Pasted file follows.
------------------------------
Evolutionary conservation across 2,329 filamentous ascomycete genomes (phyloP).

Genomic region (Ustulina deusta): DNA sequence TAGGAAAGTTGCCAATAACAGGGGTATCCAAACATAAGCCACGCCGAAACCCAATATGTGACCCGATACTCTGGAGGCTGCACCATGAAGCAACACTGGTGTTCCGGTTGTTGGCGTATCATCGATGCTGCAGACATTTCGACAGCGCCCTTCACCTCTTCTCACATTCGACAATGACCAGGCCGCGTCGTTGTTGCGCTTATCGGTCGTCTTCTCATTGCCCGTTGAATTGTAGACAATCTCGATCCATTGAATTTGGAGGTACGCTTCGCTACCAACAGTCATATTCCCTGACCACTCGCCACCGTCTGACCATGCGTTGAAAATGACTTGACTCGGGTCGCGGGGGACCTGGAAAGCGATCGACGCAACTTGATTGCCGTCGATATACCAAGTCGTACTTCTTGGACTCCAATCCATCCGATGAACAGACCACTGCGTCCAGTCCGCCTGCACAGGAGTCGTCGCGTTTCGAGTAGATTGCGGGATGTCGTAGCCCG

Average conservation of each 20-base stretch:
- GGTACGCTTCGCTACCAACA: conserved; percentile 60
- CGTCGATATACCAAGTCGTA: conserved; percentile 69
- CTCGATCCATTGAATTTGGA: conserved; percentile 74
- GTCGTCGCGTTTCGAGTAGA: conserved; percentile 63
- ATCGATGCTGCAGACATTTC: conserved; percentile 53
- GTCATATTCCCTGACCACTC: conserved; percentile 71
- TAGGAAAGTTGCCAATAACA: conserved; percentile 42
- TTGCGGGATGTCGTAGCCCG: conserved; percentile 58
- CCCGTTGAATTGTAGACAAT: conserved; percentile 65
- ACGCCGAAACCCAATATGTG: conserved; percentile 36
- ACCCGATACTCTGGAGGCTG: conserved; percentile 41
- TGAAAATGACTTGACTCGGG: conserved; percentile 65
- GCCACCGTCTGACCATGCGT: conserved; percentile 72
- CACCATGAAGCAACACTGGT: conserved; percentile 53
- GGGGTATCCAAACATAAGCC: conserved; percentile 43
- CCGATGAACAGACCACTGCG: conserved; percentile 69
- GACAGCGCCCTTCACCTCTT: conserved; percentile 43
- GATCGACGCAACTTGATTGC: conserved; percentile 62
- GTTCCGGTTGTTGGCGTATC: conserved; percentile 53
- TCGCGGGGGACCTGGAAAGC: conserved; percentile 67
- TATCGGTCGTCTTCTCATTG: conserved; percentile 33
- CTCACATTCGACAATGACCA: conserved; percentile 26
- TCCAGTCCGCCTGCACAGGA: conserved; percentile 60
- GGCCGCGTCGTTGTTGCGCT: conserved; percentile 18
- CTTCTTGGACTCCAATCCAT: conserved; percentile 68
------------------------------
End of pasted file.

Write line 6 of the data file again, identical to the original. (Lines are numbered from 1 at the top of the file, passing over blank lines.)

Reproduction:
- CTCGATCCATTGAATTTGGA: conserved; percentile 74